Hebron. Barbed Wire. Segregation. Separation. Racist. Need. Divide. Outrageous. Juxtaposition. Frustration. Bullet Holes. Conflict. Divided. Green LIne. Moving. Systematic Injustice.
These are just a few of the short words by which students have described our trip to Hebron.
To write a short blog post about Hebron is to be majnoon (crazy in Arabic). But, I will try my best, to pack thousands of narratives into one small story.
In effect, Hebron is a city in the south of the West Bank where over 500 Israeli Jewish settlers live among hundreds of thousands of Palestinians. As many of you may know, Hebron is a holy place for Jews, Christians and Muslims, as the Patriarchs are buried here. These Israelis, who are living here illegally according to international law, are protected by almost 800 Israeli soldiers around the clock. These soldiers are known to be oppressive to Palestinians, but not nearly as oppressive as the ideological settlers they protect. Most settlers in Hebron carry weapons, with some even carrying automatic machine guns. Violence by these settlers is not uncommon, as soldiers are often seen stopping settlers from harming Palestinians. Tension boils into violence weekly if not daily.
After touring present day Hebron, I feel as if God would look at this place distorted by conflict and call it anything but “holy.”
While this post may seem somewhat one-sided, I am only telling you stories and narratives we were told, and we experienced.
A few short Narratives include:
Palestinians and Jews in Hebron share the same water sources, but Palestinians are not allowed running water 24 hours a day while Jews are. Palestinians must hold their water in large tanks on their roofs, hoping that will last them until their water is turned on again. Settlers often shoot these tanks, leaving leaking water tanks that many cannot afford to replace.
In the old city, many shop owners have had their shops forcibly closed because they have been deemed too close to the Jewish settlements, which again are illegal according to international law.
Palestinian children have stones, eggs, bottles, etc. thrown at them by settlers as they walk to school. These objects are often thrown by settler children, as they cannot be prosecuted by the army. Palestinian children must often be accompanied to to their schools for their own protection.
In the old city, nets and caging are often placed as a type of ceiling, used to protect the streets of the Palestinian market below from being hit by flying objects thrown by settlers above. Objects thrown are not limited to eggs—we heard stories of dead animals, boulders and bottles of urine being thrown as well.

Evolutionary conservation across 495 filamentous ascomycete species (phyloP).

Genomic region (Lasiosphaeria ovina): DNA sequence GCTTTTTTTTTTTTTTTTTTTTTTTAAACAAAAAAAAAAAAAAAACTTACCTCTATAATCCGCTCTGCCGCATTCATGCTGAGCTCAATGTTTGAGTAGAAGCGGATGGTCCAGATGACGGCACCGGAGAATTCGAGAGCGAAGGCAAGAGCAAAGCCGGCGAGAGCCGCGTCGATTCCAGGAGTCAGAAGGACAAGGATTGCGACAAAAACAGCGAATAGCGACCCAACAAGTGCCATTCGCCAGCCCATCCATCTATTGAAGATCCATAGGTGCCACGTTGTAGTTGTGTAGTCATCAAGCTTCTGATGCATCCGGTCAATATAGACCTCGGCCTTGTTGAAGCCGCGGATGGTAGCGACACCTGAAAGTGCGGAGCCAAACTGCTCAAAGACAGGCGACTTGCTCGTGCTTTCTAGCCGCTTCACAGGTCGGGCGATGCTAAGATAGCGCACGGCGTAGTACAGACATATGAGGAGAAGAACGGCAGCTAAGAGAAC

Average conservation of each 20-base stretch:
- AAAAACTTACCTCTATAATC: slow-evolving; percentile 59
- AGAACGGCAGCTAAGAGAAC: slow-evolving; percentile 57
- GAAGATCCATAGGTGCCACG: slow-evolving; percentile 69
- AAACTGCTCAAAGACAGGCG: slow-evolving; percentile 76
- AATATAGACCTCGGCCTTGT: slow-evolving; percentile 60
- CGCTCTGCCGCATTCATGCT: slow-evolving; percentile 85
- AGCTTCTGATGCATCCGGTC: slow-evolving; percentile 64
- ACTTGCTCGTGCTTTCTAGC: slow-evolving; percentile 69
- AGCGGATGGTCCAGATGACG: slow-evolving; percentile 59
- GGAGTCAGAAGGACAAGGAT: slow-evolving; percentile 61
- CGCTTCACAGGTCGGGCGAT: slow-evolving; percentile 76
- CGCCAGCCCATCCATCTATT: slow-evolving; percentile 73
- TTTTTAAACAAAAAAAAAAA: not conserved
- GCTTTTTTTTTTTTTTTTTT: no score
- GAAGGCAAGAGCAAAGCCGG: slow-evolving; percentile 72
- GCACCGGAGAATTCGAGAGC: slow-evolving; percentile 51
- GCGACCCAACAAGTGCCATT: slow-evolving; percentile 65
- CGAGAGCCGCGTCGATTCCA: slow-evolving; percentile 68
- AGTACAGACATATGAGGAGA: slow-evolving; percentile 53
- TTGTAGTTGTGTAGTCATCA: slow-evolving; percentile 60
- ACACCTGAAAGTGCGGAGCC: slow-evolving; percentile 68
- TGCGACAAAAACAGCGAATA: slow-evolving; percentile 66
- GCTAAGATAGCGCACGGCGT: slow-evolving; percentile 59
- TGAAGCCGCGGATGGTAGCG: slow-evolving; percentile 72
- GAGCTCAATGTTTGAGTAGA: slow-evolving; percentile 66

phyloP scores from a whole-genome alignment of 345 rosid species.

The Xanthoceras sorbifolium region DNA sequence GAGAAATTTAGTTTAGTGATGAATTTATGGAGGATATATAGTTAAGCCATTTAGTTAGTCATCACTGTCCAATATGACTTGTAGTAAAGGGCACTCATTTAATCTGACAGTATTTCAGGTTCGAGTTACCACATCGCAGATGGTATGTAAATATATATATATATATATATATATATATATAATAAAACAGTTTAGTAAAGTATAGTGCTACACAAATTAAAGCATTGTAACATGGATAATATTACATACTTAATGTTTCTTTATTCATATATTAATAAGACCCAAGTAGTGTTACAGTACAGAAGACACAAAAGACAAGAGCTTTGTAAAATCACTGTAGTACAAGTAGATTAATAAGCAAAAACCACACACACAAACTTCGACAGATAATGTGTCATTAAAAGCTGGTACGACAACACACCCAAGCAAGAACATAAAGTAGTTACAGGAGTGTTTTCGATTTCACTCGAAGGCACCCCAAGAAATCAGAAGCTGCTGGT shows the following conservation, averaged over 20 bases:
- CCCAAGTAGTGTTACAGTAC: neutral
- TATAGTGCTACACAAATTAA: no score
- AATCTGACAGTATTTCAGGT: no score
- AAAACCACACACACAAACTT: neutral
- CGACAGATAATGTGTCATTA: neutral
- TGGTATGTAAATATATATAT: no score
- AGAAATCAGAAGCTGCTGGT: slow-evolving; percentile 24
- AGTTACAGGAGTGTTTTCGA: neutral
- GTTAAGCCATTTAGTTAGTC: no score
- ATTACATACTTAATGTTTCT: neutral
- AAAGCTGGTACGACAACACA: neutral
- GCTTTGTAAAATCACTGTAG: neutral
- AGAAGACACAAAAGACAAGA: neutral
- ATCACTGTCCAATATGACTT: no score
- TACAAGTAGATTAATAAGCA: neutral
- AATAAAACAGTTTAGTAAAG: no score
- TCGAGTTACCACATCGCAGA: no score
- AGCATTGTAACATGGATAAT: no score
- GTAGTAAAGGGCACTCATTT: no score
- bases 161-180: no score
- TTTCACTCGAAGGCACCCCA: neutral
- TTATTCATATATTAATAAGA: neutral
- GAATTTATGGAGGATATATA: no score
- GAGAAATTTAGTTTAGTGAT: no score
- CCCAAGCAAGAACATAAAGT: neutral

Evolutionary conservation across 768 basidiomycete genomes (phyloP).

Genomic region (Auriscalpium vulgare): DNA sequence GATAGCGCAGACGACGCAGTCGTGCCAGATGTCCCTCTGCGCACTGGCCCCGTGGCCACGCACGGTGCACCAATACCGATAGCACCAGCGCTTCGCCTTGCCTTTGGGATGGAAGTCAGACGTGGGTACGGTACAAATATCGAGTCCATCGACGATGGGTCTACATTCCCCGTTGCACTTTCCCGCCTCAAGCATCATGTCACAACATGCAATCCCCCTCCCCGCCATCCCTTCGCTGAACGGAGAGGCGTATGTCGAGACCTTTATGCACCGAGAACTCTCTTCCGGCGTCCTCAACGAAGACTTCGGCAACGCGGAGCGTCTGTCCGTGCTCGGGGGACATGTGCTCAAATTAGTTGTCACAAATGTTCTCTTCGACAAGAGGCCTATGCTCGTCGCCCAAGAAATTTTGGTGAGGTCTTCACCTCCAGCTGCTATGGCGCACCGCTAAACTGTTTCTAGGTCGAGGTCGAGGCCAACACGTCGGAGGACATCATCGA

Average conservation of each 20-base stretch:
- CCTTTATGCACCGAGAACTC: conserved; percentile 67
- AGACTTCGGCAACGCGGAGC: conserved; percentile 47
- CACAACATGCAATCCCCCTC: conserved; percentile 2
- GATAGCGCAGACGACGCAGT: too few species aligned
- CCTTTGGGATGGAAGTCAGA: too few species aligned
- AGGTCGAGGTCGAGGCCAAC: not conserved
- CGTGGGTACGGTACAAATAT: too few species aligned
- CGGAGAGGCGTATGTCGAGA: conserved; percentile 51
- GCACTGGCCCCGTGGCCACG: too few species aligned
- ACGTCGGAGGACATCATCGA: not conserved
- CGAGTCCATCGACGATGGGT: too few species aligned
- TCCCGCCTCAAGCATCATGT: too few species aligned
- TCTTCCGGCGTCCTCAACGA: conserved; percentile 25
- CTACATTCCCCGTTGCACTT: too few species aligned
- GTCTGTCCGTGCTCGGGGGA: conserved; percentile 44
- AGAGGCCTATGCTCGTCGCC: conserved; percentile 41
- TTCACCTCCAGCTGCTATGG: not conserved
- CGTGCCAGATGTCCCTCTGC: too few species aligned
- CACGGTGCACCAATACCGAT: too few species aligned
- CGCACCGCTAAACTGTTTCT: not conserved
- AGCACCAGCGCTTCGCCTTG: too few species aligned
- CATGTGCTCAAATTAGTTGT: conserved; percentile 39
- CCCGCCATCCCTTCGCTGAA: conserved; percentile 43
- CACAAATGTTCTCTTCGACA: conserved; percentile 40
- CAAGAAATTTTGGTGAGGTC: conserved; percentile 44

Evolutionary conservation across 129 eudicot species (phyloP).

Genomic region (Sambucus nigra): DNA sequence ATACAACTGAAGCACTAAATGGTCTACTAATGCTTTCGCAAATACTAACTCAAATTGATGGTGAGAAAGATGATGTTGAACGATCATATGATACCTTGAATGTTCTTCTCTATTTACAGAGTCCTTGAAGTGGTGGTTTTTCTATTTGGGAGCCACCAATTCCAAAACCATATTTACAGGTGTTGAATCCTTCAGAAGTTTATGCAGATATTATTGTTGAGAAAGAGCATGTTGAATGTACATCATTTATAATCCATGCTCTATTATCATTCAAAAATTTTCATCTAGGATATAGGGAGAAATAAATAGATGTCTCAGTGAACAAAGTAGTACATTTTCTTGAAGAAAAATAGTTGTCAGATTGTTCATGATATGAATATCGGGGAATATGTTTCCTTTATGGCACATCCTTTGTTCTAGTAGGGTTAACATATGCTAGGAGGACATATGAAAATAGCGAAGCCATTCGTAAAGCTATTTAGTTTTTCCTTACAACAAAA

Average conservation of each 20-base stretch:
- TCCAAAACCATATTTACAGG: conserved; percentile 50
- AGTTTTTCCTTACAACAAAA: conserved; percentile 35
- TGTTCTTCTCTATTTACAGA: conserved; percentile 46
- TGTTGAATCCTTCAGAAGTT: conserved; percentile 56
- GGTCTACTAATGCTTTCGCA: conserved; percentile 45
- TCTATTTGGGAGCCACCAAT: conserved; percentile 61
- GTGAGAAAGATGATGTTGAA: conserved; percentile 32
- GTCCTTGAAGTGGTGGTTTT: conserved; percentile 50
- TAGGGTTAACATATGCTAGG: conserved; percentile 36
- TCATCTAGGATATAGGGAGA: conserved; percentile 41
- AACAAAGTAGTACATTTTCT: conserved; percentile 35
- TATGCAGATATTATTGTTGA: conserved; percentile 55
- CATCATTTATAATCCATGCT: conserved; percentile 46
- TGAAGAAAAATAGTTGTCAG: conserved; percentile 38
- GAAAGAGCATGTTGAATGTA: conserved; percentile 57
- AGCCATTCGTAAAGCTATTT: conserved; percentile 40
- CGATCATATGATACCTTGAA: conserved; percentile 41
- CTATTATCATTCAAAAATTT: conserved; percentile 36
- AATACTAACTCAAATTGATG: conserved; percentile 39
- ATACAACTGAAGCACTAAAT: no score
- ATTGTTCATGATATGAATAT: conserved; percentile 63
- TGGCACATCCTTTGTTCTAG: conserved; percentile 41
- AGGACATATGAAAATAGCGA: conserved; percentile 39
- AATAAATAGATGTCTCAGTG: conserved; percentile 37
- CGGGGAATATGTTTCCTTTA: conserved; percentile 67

In parts of the old city, Palestinians are forced to walk on one side of the street, enforced by construction barriers that allow Jews to walk on the other side. These barriers must never be crossed by Palestinians. If they are, soldiers are allowed to use violence against them.
Many Palestinians who still own homes in the old city are not allowed to lock their doors, as Israel has declared they must be able to easily walk into each of these families homes. Many of these families must also always keep a family member in the house, as if the house is empty for even five minutes, a soldier may come and confiscate the home, deeming it abandoned. Many of these families have sign up sheets for who will be at home at which times.
Injustice does not always flow one way, and many times the oppressor in these situations also feels, and sometimes is, oppressed. Please, do not come away from reading this post with more hate and more hostility towards those who oppress, but instead come away with compassion and love for them as Jesus taught us. Martin Luther King, Jr. once proclaimed, “Darkness cannot drive out darkness, only light can do that; hate cannot drive out hate, only LOVE can do that. How true is this!?
Our Palestinian friends must be encouraged to Love those who oppress them. They would be the first to tell us that Jesus’ teaching of love your enemies may be the hardest to live out. However, after seeing hatred not work for thousands of years, now, not later, not tomorrow, but this minute of this hour in this day, Jesus may be calling us to love those who persecute us, or who persecute God’s children. Love comes now, and love will win now.
Christ at the Checkpoint Student Delegation Participant